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Posted on 2005/09/04 02:19

(Warning: The overly verbose, self-indulgent post-mortem continues...)

I've just been playing my game, something I never really did during the competition itself (mainly due to there not being anything significantly interactive until the early hours of Saturday), and surprisingly, I actually think it's kinda fun. Although I'm now 99.9% certain that my hackish way of using ODE has indeed disabled swept collision tests; I should have realised that it would from the start, since I'm only implicitly providing past position information, and not providing any timing or velocity information. That's all dealt with by my own code, which then just tells ODE where the object is this frame. This is potentially fixable, would lead to cleaner code (no mixing of conventions), and is generally desirable and could lead to previously infeasible, physics-based extensions to the gameplay.

Currently, lack of swept collision tests has a severe detrimental effect on your ability to shoot things, something I never noticed during implementation because I simply never played for long enough to get the tunnel runner up to a decent speed. This is a rather fundamental flaw for something that is meant to be, at least in part, a shooter. Blame it on the fact that bullets were the absolute thing added to the game before submission (bar the README), which also explains the incredibly pitiful shot graphic.

One thing I don't really know how I'd fix is the lack of transitions. By this I mean the way in which the main menu launches you straight into the game, which launches you directly into your three lives (without telling you how or why you died), then drops you straight back at the menu again. Nifty looking fades, timed GAME OVER screens, so on and so forth... these things just don't fit nicely with my handy-dandy pluggable main loop system*: as far as I can see you'd end up with either main loops full of state checking and superfluous timers, or a hideous and/or over-designed system for passing state between smaller main loops. My pause menu doesn't fade in, because that would mean an extra level of state checking and timekeeping that I really, really don't want to add to the code, because it'll make things hideous.

* What I did for ths game, that I've tried in a few other prototypes but never made a proper library of, was implement one, single main loop, which triggers methods on a "loop object". For example, when the game is first launched, the main menu loop object is instantiated and given to the system. It is the menu loop's responsibility to instantiate the next loop object, e.g. start a new game. The game loop object encapsulates all state and resources necessary for play, along with a callback that the generic loop usess to perform rendering, collision checking, etc. (there's only one such callback, the system doesn't care what you actually do during it, it just flips the buffer, ticks the timer and calls again). The great thing about this is that, in Python at least, switching to the next main loop simply involves swapping the current loop object for a different one, right under the system's nose without even telling it. Plus when this happens, the reference count on the loop which made the switch drops, which can be used to trigger automatic unloading of all no-longer-needed resources via the destructor. The downside is that since you're relying on the destructor to de-allocate your resources, and have to instantiate the next loop before the current loop can die off (unless you want to quit the game, in which case you simply set the loop object to None, which the generic system then picks up on), you might end up with an overloaded system in the interrim - this would be a job for a slightly cleverer generic loop, capable of being told which class to instantiate next rather than relying on the variable it uses always being instantiated. Sadly, without adding further levels of callbacks and abstraction, none of this makes the nifty little timed fades, and other UI flourishes that make a game seem professional, inherently easier to implement in a reusable fashion. Also, I've yet to figure out how it would be possible to shoehorn multiple threads (e.g. have a physics thread in the background for some of the loop objects) into a system like this.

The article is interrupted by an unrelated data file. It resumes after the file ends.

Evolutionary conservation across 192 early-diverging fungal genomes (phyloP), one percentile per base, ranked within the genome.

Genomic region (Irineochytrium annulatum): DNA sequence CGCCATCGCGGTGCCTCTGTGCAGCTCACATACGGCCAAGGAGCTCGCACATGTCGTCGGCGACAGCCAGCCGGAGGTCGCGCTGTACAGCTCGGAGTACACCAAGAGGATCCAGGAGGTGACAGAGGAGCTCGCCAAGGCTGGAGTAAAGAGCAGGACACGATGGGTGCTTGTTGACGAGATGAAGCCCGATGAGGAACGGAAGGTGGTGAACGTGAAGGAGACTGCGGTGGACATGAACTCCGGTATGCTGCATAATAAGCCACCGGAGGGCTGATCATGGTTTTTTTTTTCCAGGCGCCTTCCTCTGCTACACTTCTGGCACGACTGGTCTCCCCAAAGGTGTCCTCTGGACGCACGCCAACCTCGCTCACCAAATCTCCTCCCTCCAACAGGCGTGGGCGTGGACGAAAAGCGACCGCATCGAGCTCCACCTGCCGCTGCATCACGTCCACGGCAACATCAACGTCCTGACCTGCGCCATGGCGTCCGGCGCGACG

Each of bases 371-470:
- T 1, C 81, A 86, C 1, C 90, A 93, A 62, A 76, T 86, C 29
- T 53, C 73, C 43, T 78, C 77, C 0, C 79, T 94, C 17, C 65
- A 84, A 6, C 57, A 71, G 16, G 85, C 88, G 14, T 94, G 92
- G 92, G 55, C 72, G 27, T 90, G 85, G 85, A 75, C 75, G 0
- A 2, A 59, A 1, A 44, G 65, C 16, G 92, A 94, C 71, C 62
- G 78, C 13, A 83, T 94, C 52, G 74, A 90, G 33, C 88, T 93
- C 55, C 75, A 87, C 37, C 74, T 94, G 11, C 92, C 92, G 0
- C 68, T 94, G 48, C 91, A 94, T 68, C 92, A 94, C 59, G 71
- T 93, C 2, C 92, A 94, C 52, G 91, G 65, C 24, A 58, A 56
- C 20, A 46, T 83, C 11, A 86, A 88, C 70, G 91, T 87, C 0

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Comment by alexkidd on 2005-09-04 08:26

We have a similar loop object in our game (subclasses of Scene); I'm not sure if it's what you were thinking, but you might be interested in the fade up/down integration in our game over scenes. Some of it is a bit hacky, but we also implemented a generic "Behaviour" system which can attach to any sprite to make it blink, or fade out/in, or whatever, which could also have been applied to the scenes themselves (given a less hacky attitude on my part!).

Comment by Matt on 2005-09-04 14:05

Wow. I read all of that!

Comment by Michal Wallace on 2005-09-04 14:50

Cool. :) for trailblazer, we created a "Console" object that works sort of like your game loop. It has various states, and each state keeps running until its "done" flag gets set, at which point the console trades it in for So in Game, you can say: = Pause(self.display, self)

In other words, pass the display to Pause so you can draw over the current screen. Then pass in self (the game) so pause can set it's own .next and return.

We did manage to get physics and sprites and pygame all integrated, but it didn't turn out as nicely as I'd hoped. They're all hard coded in each state's .tick() method. I was hoping to use Nanothreads to clean this up, but we never got to it.